Steve Schultz didn’t ask it in so many words, but landscape designer Jim Graeler knew what he was thinking.
It was 21 years ago and Steve had just purchased a contemporary, window-filled home on a one-acre lot in Town & Country. He knew he wanted landscaping that reflected the home’s sleek lines; an outdoors that would become an asset to the home’s interior. To acheive the look, he turned to Jim.
The two had begun a working relationship four years earlier when Jim’s company, Chesterfield Valley Nursery, landscaped Steve’s business, Schultz Products, which manufactured horticultural products in the Riverport – Earth City area.
Now, over two decades later, the two are still working together to make occasional landscaping tweaks, and “it’s almost as if (Jim) painted a picture outside of every window of the house,” Steve says with a note of awe in his voice. “I can look out the living room and see a beautiful individual design and look out of the dining room window and see something totally different.”
When the two began the project, Jim’s palette was almost non-existent. He was working with a few old trees and lots of overgrown shrubbery, most of which needed to go. Knowing Steve’s taste Jim settled on a “contemporary Asian landscape with a bit of rustic flair.” He began with a backdrop of indigenous ornamental trees such as dogwoods and redbuds and a screen of evergreens. He then splashed in some textural and architectural interest with a variety of lacey Japanese maples and year-round architectural interest with various conifers such as hemlocks, spruce, pines and false cypress and broadleaf evergreens such as boxwood and holly. Also knowing that Steve did not have time for a lot of gardening on his own, he worked toward a low-maintenance landscape utilizing flows of grasses, groundcovers and shade-loving perennials with only a few annuals to add an occasional pop of bright color.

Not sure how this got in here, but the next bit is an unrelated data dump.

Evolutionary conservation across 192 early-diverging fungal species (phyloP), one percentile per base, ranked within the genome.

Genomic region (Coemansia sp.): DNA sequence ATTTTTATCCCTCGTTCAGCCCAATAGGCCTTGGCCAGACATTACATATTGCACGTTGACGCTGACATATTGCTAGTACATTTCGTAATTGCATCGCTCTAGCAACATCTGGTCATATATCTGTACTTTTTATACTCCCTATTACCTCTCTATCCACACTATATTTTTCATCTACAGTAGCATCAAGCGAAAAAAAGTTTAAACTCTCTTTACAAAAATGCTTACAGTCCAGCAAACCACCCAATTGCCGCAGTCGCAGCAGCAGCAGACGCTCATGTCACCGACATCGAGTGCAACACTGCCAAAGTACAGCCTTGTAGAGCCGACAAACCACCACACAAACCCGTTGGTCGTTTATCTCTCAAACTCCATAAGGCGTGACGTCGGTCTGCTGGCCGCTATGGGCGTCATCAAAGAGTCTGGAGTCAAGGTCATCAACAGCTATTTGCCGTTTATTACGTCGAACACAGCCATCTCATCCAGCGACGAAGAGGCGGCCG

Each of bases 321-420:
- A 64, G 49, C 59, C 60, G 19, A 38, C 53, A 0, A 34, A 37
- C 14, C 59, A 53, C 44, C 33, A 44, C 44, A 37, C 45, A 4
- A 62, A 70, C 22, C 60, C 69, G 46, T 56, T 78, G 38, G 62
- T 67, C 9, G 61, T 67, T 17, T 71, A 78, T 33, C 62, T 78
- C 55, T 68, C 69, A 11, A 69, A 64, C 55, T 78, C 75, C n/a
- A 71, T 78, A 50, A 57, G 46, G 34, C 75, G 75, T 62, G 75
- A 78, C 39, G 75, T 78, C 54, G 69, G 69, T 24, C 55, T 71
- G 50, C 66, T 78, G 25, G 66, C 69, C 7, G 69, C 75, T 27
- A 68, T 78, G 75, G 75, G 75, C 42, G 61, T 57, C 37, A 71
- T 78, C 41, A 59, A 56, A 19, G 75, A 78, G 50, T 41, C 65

Particularly important throughout the entire process was the importance of having a landscape that remained picturesque from the windows of the home 12 months a year. “The grasses are gorgeous in the winter when they glisten with ice and snow,” Steve notes.
Before the work could truly begin, however, Jim needed to solve a drainage issue involving the property. “Steve used to get a lot of water through here,” says Jim, noting the high-to-low, east-to-west grade of the property. Following the natural contours of the land, Jim created a fairly elaborate, but natural looking, rock-lined drainage trench that he tweaked occasionally with boulders to keep the water flowing through a main channel. While utilitarian in purpose, the drainage system appears to be simply a rocky pathway through the rustic landscape, Steve happily notes.
Due to their long-standing association, the two have developed an easy working relationship that the two describe as a truly collaborative process. “I give Jim some general ideas of what I am thinking about,” explains Steve, “he will give me two or three concepts depending upon how big or small the project.”
“When you’ve worked with someone as long as I have worked with Steve,” adds Jim, “you get to know what they like and don’t like. He likes different types of some of the amazing conifers and different types of Japanese maples and that resonates with me too. He loves beautiful plants; we connect in that regard.”
Landscape design: Chesterfield Valley Nursery, 636-532-9307